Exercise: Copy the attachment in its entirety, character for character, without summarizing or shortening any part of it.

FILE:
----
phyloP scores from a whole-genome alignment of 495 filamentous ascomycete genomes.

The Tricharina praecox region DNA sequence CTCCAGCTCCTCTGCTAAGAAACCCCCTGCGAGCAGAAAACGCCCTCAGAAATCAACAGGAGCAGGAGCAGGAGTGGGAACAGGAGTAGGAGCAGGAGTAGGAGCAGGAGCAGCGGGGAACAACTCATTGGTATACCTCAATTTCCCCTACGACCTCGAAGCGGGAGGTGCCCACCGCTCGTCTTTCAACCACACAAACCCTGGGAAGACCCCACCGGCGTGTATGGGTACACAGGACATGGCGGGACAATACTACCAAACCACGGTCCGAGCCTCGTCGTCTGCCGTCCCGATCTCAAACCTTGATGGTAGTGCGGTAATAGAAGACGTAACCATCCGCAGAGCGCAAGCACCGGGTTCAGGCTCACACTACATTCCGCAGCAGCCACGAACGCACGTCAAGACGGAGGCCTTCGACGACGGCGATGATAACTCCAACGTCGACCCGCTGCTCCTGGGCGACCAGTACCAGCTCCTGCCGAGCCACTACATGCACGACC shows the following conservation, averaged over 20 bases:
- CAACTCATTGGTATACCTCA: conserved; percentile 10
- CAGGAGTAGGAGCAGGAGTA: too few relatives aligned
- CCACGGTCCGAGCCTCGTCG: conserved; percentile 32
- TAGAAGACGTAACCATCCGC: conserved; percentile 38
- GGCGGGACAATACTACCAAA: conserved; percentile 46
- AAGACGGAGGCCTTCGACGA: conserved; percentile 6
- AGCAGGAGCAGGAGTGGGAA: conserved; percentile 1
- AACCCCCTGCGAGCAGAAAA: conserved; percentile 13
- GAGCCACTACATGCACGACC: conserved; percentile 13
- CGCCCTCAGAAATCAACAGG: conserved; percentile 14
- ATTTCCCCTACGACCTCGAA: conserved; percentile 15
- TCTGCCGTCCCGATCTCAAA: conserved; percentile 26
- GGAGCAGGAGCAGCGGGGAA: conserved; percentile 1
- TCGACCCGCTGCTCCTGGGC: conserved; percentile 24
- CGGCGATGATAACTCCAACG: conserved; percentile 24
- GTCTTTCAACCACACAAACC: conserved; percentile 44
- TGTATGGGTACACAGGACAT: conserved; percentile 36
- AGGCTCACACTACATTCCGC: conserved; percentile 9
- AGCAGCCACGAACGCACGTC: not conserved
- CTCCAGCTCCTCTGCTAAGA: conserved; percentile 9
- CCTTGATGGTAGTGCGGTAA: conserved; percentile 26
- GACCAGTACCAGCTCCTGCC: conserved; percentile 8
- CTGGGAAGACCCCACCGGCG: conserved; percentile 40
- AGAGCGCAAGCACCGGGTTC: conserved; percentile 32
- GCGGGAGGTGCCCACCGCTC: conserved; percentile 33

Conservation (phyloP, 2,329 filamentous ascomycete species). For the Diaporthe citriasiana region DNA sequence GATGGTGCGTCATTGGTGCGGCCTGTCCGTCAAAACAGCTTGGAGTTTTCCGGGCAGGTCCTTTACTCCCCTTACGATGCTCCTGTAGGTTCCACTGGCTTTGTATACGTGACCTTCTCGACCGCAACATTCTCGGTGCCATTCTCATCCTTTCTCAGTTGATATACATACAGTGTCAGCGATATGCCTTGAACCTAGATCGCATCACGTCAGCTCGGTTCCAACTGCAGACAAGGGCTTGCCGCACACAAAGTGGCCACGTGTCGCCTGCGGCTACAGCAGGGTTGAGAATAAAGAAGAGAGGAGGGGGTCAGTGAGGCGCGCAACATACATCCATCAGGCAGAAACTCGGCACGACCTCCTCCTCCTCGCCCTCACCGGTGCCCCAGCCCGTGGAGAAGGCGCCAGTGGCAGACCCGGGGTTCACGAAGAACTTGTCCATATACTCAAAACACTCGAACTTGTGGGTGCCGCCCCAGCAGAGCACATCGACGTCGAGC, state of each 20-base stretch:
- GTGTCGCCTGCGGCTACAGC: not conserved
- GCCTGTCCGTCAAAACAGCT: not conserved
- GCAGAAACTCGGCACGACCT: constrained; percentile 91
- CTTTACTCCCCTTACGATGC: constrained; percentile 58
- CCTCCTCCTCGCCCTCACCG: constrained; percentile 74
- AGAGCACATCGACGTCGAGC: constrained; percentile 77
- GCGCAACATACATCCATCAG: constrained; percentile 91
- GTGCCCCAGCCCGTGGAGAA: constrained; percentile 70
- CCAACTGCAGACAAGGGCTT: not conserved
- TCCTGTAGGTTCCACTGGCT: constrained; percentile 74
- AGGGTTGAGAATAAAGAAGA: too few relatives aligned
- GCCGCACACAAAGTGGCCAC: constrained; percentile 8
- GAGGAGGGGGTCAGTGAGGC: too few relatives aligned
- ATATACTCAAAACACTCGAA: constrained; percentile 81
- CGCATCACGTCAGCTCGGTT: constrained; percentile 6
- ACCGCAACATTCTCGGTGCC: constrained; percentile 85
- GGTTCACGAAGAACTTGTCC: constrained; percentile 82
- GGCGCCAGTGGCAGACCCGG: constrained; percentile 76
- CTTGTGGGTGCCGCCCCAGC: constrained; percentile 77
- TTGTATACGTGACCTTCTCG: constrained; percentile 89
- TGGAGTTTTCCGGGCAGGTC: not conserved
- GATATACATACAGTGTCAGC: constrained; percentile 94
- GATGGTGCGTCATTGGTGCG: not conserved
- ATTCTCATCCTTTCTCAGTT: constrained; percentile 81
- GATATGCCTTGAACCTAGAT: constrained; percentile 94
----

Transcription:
phyloP scores from a whole-genome alignment of 495 filamentous ascomycete genomes.

The Tricharina praecox region DNA sequence CTCCAGCTCCTCTGCTAAGAAACCCCCTGCGAGCAGAAAACGCCCTCAGAAATCAACAGGAGCAGGAGCAGGAGTGGGAACAGGAGTAGGAGCAGGAGTAGGAGCAGGAGCAGCGGGGAACAACTCATTGGTATACCTCAATTTCCCCTACGACCTCGAAGCGGGAGGTGCCCACCGCTCGTCTTTCAACCACACAAACCCTGGGAAGACCCCACCGGCGTGTATGGGTACACAGGACATGGCGGGACAATACTACCAAACCACGGTCCGAGCCTCGTCGTCTGCCGTCCCGATCTCAAACCTTGATGGTAGTGCGGTAATAGAAGACGTAACCATCCGCAGAGCGCAAGCACCGGGTTCAGGCTCACACTACATTCCGCAGCAGCCACGAACGCACGTCAAGACGGAGGCCTTCGACGACGGCGATGATAACTCCAACGTCGACCCGCTGCTCCTGGGCGACCAGTACCAGCTCCTGCCGAGCCACTACATGCACGACC shows the following conservation, averaged over 20 bases:
- CAACTCATTGGTATACCTCA: conserved; percentile 10
- CAGGAGTAGGAGCAGGAGTA: too few relatives aligned
- CCACGGTCCGAGCCTCGTCG: conserved; percentile 32
- TAGAAGACGTAACCATCCGC: conserved; percentile 38
- GGCGGGACAATACTACCAAA: conserved; percentile 46
- AAGACGGAGGCCTTCGACGA: conserved; percentile 6
- AGCAGGAGCAGGAGTGGGAA: conserved; percentile 1
- AACCCCCTGCGAGCAGAAAA: conserved; percentile 13
- GAGCCACTACATGCACGACC: conserved; percentile 13
- CGCCCTCAGAAATCAACAGG: conserved; percentile 14
- ATTTCCCCTACGACCTCGAA: conserved; percentile 15
- TCTGCCGTCCCGATCTCAAA: conserved; percentile 26
- GGAGCAGGAGCAGCGGGGAA: conserved; percentile 1
- TCGACCCGCTGCTCCTGGGC: conserved; percentile 24
- CGGCGATGATAACTCCAACG: conserved; percentile 24
- GTCTTTCAACCACACAAACC: conserved; percentile 44
- TGTATGGGTACACAGGACAT: conserved; percentile 36
- AGGCTCACACTACATTCCGC: conserved; percentile 9
- AGCAGCCACGAACGCACGTC: not conserved
- CTCCAGCTCCTCTGCTAAGA: conserved; percentile 9
- CCTTGATGGTAGTGCGGTAA: conserved; percentile 26
- GACCAGTACCAGCTCCTGCC: conserved; percentile 8
- CTGGGAAGACCCCACCGGCG: conserved; percentile 40
- AGAGCGCAAGCACCGGGTTC: conserved; percentile 32
- GCGGGAGGTGCCCACCGCTC: conserved; percentile 33

Conservation (phyloP, 2,329 filamentous ascomycete species). For the Diaporthe citriasiana region DNA sequence GATGGTGCGTCATTGGTGCGGCCTGTCCGTCAAAACAGCTTGGAGTTTTCCGGGCAGGTCCTTTACTCCCCTTACGATGCTCCTGTAGGTTCCACTGGCTTTGTATACGTGACCTTCTCGACCGCAACATTCTCGGTGCCATTCTCATCCTTTCTCAGTTGATATACATACAGTGTCAGCGATATGCCTTGAACCTAGATCGCATCACGTCAGCTCGGTTCCAACTGCAGACAAGGGCTTGCCGCACACAAAGTGGCCACGTGTCGCCTGCGGCTACAGCAGGGTTGAGAATAAAGAAGAGAGGAGGGGGTCAGTGAGGCGCGCAACATACATCCATCAGGCAGAAACTCGGCACGACCTCCTCCTCCTCGCCCTCACCGGTGCCCCAGCCCGTGGAGAAGGCGCCAGTGGCAGACCCGGGGTTCACGAAGAACTTGTCCATATACTCAAAACACTCGAACTTGTGGGTGCCGCCCCAGCAGAGCACATCGACGTCGAGC, state of each 20-base stretch:
- GTGTCGCCTGCGGCTACAGC: not conserved
- GCCTGTCCGTCAAAACAGCT: not conserved
- GCAGAAACTCGGCACGACCT: constrained; percentile 91
- CTTTACTCCCCTTACGATGC: constrained; percentile 58
- CCTCCTCCTCGCCCTCACCG: constrained; percentile 74
- AGAGCACATCGACGTCGAGC: constrained; percentile 77
- GCGCAACATACATCCATCAG: constrained; percentile 91
- GTGCCCCAGCCCGTGGAGAA: constrained; percentile 70
- CCAACTGCAGACAAGGGCTT: not conserved
- TCCTGTAGGTTCCACTGGCT: constrained; percentile 74
- AGGGTTGAGAATAAAGAAGA: too few relatives aligned
- GCCGCACACAAAGTGGCCAC: constrained; percentile 8
- GAGGAGGGGGTCAGTGAGGC: too few relatives aligned
- ATATACTCAAAACACTCGAA: constrained; percentile 81
- CGCATCACGTCAGCTCGGTT: constrained; percentile 6
- ACCGCAACATTCTCGGTGCC: constrained; percentile 85
- GGTTCACGAAGAACTTGTCC: constrained; percentile 82
- GGCGCCAGTGGCAGACCCGG: constrained; percentile 76
- CTTGTGGGTGCCGCCCCAGC: constrained; percentile 77
- TTGTATACGTGACCTTCTCG: constrained; percentile 89
- TGGAGTTTTCCGGGCAGGTC: not conserved
- GATATACATACAGTGTCAGC: constrained; percentile 94
- GATGGTGCGTCATTGGTGCG: not conserved
- ATTCTCATCCTTTCTCAGTT: constrained; percentile 81
- GATATGCCTTGAACCTAGAT: constrained; percentile 94